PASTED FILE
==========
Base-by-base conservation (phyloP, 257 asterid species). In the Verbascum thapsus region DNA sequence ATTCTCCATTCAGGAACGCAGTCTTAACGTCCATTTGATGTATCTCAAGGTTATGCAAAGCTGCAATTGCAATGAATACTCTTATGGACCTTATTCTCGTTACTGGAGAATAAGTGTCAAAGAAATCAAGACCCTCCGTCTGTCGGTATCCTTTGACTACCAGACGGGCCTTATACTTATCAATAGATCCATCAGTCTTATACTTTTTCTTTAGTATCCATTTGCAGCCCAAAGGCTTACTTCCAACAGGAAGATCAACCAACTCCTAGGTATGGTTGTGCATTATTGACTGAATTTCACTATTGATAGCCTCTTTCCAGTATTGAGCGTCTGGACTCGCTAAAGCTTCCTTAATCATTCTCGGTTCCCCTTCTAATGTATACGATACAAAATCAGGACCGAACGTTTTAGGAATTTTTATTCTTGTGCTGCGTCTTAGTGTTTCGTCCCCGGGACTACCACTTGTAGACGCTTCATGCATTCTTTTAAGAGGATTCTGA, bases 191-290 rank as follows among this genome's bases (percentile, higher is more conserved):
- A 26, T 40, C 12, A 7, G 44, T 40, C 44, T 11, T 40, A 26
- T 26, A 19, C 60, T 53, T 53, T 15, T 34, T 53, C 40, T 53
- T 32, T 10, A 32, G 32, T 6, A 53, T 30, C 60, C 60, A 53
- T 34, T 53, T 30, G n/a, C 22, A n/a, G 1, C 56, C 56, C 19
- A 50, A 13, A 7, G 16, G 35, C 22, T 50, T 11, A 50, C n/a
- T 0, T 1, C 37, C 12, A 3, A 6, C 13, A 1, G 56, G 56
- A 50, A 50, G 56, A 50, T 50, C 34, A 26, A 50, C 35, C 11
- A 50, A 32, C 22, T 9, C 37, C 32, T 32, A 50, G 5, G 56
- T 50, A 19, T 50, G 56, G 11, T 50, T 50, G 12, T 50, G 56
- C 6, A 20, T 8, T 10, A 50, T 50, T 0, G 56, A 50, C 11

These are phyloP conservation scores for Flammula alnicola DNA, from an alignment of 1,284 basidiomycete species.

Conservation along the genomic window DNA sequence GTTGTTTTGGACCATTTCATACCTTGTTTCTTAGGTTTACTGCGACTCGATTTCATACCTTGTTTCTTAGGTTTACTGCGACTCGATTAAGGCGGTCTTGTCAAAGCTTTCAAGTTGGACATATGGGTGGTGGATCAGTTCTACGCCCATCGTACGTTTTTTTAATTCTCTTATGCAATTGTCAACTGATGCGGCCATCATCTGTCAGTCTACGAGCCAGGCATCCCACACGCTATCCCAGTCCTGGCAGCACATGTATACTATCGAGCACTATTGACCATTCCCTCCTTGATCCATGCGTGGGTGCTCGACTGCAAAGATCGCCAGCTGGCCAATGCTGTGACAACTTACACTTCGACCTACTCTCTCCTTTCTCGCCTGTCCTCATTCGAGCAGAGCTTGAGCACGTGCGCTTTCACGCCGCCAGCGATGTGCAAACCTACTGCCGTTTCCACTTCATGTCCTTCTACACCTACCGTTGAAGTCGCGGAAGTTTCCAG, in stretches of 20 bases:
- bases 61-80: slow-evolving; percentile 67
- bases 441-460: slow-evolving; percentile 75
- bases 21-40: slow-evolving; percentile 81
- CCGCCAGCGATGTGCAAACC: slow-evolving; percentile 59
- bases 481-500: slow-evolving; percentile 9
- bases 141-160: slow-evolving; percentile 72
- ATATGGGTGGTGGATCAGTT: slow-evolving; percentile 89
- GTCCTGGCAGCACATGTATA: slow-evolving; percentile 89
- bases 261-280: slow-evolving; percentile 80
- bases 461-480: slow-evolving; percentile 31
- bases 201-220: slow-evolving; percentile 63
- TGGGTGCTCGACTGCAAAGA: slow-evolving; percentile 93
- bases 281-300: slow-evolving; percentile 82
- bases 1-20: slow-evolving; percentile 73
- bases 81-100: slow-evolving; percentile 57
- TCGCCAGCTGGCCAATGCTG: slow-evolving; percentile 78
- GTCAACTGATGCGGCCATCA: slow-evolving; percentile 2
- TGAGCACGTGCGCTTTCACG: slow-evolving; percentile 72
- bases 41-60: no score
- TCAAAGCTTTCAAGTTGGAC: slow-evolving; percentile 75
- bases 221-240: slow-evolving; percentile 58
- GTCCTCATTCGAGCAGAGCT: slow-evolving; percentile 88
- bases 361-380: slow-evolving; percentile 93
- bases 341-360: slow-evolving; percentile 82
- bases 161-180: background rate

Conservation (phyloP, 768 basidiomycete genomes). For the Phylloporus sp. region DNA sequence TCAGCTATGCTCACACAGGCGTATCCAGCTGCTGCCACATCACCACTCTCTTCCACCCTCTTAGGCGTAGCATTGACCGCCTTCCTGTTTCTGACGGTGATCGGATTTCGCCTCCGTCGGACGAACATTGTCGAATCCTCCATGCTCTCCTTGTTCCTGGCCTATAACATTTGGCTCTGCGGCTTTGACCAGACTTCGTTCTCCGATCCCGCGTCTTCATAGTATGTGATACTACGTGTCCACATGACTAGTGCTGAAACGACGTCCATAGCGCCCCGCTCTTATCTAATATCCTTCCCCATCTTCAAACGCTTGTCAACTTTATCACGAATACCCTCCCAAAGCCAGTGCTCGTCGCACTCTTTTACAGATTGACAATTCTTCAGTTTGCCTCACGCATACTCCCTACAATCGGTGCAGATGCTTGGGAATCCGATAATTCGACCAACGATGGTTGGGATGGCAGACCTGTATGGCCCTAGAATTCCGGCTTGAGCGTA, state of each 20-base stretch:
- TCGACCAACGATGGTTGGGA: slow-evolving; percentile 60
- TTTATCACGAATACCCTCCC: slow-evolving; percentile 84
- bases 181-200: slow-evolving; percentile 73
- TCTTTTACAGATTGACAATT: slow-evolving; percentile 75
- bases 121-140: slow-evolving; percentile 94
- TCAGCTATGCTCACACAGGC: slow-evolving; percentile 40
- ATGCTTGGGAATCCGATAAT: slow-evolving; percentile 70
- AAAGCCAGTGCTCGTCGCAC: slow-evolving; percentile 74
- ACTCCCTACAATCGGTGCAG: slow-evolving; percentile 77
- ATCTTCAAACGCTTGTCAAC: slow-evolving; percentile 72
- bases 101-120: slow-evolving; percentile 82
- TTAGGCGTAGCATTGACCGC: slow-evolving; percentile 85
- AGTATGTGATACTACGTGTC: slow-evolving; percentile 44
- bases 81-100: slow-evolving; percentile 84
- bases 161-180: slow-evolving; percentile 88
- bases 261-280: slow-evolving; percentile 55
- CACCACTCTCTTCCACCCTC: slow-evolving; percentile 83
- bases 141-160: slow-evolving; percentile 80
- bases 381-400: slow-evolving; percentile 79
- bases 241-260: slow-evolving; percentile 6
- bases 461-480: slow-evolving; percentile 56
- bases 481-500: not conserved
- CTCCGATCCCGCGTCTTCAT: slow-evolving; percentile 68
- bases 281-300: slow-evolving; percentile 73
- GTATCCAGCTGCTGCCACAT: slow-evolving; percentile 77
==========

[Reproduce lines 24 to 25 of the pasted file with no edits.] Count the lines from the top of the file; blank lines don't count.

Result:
- bases 201-220: slow-evolving; percentile 63
- TGGGTGCTCGACTGCAAAGA: slow-evolving; percentile 93